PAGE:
Takashi Murakami, 55, is a Japanese contemporary artist and founder of the “Superflat” art movement. His “Takashi Murakami: Lineage of Eccentrics” exhibit at Boston’s Museum of Fine Arts will be on view until April 1. He spoke with Marc Myers.
One day in the early 1980s, when I was attending the Tokyo National University of Fine Arts and Music, a female upperclassman remarked that her boyfriend had a great sense of color and I didn’t. At first I was hurt, but the more I thought about what she said, the more I realized she was right.
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Ever since I started drawing, I favored black-and-white over color. So I began to educate myself about color by studying Johannes Itten’s book “The Art of Color,” among others, as well as watching films.
I grew up in a low-income area of Tokyo. Like most homes in Tokyo, ours was small. It was a free-standing, two-family rental duplex built 30 years earlier.
We had only one room shared by my parents, my younger brother, Yuji, and me. We had a few pieces of furniture that we cleared in the evening and replaced with futons for sleeping.
My father, Fukujuro, drove a cab and my mother, Itsuko, was a homemaker. My parents often took me to see Impressionist exhibits. At home, I would paint pictures in a similar style.
At those exhibits, my parents were excited by the art, but I wasn’t impressed. I didn’t understand it. European culture was foreign to me.
I soon became very interested in anime [Japanese animation] and manga [Japanese graphic novels]. For children of my generation, anime was an escape from Japan’s loser complex following World War II. Anime wasn’t foreign. It was our own.
‘In the late 1990s, I began creating two-dimensional characters in bright colors on flat, glossy surfaces…I began to call it ‘Superflat.’’
I tried to teach myself to draw anime, but I was so bad. To enter the animation industry, I knew I had to become a scenery artist instead.
After I was accepted at the university, I began studying a traditional Japanese-style painting called nihonga. At the time, nihonga was popular and lucrative. But I didn’t get along with my teachers.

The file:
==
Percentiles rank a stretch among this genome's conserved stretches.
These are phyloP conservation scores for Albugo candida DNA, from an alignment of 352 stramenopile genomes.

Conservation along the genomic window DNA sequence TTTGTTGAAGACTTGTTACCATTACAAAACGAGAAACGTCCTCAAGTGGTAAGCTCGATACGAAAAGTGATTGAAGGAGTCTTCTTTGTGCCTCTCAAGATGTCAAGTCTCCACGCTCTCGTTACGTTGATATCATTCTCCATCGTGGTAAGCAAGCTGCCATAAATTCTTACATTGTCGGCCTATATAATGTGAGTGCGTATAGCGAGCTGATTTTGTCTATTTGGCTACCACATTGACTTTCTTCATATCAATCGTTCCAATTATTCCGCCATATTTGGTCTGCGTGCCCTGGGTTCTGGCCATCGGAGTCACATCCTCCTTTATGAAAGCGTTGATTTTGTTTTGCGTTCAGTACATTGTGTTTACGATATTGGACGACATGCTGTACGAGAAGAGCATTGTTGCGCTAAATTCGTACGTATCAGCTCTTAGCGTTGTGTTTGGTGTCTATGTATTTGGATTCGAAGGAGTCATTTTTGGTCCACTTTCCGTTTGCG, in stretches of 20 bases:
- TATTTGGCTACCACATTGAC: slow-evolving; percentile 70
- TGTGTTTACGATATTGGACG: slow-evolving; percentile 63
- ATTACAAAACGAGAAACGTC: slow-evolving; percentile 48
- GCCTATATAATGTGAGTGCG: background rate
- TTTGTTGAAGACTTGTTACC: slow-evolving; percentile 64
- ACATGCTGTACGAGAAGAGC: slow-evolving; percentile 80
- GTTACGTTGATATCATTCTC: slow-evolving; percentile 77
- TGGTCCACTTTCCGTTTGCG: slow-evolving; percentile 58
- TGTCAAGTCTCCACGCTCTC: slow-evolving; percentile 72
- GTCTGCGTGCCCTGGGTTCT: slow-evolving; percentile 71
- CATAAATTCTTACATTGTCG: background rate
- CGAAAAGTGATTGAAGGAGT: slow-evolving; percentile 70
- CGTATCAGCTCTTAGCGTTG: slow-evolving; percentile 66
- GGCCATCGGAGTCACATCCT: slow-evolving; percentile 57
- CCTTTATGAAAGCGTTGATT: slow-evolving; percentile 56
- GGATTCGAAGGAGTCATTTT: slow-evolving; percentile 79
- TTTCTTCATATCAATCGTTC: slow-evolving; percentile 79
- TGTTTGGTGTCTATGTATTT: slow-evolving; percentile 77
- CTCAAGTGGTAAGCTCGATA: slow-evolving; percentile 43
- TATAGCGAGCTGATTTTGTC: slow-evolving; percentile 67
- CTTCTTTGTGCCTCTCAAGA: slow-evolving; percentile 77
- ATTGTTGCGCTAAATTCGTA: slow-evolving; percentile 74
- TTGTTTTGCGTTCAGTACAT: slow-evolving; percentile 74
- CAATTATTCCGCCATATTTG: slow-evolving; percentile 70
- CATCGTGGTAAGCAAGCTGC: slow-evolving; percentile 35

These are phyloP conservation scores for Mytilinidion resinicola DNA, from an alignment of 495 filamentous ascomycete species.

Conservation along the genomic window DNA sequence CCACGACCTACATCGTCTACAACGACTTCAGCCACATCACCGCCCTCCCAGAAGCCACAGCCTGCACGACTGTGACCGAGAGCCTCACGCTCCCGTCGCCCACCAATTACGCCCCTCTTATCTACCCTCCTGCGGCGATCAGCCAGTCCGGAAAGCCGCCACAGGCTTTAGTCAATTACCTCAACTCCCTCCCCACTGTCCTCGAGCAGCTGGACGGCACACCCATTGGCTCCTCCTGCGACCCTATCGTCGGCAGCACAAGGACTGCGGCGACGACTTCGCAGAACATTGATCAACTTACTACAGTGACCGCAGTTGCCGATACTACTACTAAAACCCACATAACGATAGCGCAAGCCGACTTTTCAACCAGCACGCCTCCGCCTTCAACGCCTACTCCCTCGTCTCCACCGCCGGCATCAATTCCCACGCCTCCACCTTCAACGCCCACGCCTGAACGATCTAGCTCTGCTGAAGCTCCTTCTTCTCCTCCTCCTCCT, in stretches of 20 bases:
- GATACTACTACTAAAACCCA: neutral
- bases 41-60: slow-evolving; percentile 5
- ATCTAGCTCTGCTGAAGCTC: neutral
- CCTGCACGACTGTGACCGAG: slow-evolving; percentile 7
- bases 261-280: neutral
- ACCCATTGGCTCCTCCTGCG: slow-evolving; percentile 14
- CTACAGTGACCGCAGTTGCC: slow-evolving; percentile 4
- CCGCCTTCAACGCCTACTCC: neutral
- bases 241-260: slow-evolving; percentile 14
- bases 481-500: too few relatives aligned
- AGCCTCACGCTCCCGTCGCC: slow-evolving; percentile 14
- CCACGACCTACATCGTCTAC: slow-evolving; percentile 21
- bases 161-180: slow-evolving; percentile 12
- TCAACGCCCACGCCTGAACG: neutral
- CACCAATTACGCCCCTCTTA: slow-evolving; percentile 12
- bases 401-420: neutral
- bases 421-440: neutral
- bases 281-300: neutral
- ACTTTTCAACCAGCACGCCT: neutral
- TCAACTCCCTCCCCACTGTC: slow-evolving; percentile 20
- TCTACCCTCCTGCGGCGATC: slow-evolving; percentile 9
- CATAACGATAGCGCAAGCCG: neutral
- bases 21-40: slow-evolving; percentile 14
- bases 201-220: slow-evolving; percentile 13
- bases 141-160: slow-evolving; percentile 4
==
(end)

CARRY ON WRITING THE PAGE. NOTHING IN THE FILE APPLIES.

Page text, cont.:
By the time I emerged as an artist in 1995, painting had been exhausted. I had to think of a new way to express myself. I thought I should do something with manga.
So in the late 1990s, I began creating two-dimensional characters in bright colors on flat, glossy surfaces. This led to a show at a Santa Monica art gallery in Los Angeles.
To be accepted by New York City’s important art scene, however, I needed to create a new art movement. This required a catchphrase similar to other art movements such as “abstract expressionism” or “pop art.”
The day before my L.A. exhibit opened, a few clients were in the gallery. I overheard the owner describing my work as “super high quality and super shiny on super-flat surfaces.” I realized that this was a way to market my art. When I needed to explain my work, I began to call it “Superflat.”
In 2003, I collaborated with designer
of Louis Vuitton to create a line of bags. I presented more than 200 ideas, and Marc picked my colorful monogram. I used the LV logo and lettering in a vivid, multicolor pattern.
The bags were radically different and became a success. So I began establishing a new grammar for color.
Today, I live in Japan in my studio in Miyoshi, just north of Tokyo. My wife and two children live in a different part of Japan. We communicate using the FaceTime app.
My studio is a gigantic warehouse loft. The studio operates 24 hours a day. I sleep in a separate room, in a small wood-frame box. It is just wide enough to hold my bed. I’m afraid of earthquakes, so I keep the room spare.
My works-in-progress are all around me in the studio. But the only art piece on the wall in my room is a calligraphy I created using a phrase by Rosanjin, a Japanese ceramist who died in 1959: “Renovation of art and beauty.”
As for my childhood, I don’t have anything saved from that period in my life. I’m not really hung up on the past.